I’ve been in this town so long…

As it is most often the case, cities are both the villain and the hero of the story.

Researchers have already outlined the link between recent deforestation, massive urbanisation and the covid. Roger Keil, Creighton Connolly and S. Harris Ali also explain in this article how the edges of the city, bringing together (wild) animal markets and airports like in the case of Wuhan, make spreading of viruses so much easier. A lot of discussions are already taking place about urban density and how, nowadays, it is perceived as threatening  (see French or American politicians commenting about people going out in the parks in Paris or NYC) and limited though social distancing measures. At the same time, the NY Times or the Guardian remind us that density helps us fight climate change by enabling economies of scalethat make communities more resilient during disasters.

At the same time, cities are also frontrunners when it comes to advancing on uncharted territory, like fighting this new pandemic. This happened because very often (see China’s initial reaction or US) no responsibility was taken, neither a global strategy adopted. Some are already considering the Singapore’s approach to the virus based on extensive and free testing and tracing back contacts of the first patients as something close to a good practice.

Cities are doing one of the key points of Harari’s cooperation plan against the virus: sharing information and local experience. Platforms like Eurocities in Europe, National League of Cities in the US, Cities for Global Health worldwide are already putting together databases of local solutions to fight the virus.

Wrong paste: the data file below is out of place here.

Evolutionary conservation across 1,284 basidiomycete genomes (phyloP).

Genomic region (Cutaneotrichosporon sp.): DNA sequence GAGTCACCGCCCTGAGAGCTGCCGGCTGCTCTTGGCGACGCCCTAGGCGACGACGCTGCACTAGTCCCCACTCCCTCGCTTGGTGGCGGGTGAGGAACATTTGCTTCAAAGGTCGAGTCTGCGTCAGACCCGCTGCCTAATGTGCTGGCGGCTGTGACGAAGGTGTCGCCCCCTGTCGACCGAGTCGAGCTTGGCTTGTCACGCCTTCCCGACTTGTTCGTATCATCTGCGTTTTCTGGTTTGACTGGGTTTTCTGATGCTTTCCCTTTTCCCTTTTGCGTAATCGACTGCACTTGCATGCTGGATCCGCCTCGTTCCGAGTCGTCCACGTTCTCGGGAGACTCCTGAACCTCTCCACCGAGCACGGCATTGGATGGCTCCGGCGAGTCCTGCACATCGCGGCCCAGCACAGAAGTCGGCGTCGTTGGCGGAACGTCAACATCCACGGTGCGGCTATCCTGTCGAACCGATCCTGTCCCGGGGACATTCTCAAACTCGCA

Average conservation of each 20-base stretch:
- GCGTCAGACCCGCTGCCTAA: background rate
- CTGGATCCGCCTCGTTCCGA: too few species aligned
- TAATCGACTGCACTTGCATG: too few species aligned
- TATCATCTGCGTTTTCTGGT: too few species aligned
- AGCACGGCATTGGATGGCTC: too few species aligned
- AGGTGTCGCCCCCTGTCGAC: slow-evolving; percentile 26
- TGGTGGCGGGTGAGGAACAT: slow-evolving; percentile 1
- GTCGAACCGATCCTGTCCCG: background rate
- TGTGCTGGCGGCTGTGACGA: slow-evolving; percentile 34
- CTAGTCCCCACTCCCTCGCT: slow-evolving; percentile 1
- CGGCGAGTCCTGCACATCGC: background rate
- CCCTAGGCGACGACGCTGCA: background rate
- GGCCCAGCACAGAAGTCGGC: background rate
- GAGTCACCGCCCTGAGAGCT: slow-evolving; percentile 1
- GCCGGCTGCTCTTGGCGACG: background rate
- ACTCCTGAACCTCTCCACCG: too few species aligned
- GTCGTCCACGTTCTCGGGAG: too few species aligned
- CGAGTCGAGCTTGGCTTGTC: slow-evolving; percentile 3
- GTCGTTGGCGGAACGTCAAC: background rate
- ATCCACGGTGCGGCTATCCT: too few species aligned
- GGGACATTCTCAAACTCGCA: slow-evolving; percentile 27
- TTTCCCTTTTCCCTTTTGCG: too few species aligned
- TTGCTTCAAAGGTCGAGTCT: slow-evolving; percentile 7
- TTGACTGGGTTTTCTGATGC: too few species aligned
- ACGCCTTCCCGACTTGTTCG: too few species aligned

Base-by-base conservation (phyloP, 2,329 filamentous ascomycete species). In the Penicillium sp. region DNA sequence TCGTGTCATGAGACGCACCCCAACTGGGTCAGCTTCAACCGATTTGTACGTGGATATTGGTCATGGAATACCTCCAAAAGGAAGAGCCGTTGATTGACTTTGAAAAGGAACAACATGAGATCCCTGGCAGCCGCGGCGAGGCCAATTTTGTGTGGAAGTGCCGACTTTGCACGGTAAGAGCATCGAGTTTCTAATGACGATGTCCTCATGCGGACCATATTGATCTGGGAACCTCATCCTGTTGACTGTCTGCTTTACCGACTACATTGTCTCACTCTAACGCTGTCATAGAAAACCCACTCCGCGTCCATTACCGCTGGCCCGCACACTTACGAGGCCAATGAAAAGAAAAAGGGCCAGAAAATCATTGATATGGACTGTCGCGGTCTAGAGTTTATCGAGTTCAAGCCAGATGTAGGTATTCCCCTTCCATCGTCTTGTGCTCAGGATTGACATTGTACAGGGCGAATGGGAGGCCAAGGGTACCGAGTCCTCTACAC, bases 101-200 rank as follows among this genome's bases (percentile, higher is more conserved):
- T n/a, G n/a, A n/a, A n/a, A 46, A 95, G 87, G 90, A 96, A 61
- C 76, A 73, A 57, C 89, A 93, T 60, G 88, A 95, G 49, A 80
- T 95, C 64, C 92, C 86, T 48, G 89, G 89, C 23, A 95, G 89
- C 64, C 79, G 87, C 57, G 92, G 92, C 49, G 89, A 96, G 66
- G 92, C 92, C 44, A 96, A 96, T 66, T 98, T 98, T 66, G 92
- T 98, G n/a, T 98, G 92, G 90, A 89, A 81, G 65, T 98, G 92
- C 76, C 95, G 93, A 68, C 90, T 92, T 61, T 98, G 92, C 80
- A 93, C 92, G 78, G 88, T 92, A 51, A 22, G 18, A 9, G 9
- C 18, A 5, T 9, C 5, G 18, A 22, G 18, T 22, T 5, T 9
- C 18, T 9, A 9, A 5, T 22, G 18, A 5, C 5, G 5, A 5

And my humble opinion is that this is just the beginning. Solutions will be developed (and many of them digital) to fight the virus. Like Trace Together, the app developed by Singapore Tech Agency to track contacts and prevent the spread of the virus. For an app that traces people behaviour, it is done as closely as possible to respecting privacy – users registers on a voluntary basis and it doesn’t track users through space, instead it records encounters through Bluetooth. Of course, public scrutiny on surveillance issues is crucial – a diminished privacy being a price many are willing to pay during times of health crisis.

First responses are arriving from Africa also. In Kigali (Rwanda) the government is promoting the use of mobile cash instead of paper money as a ways to fight the virus (and the informal economy one can add). Another simple but powerful idea comes from Lagos (Nigeria) where telecom operators are replacing their names on terminal displays with “stay safe!” or “stay at home!”.


So stay safe & stay at home! More good news about the innovation taking place in the margin of covid (and of the cities) is yet to come.

The URBACT Secretariat encourages exchanges of information and ideas in times of Covid 19. The views expressed here are those of the author and the content of this blog should be understood in the context of information available on 30 March 2020.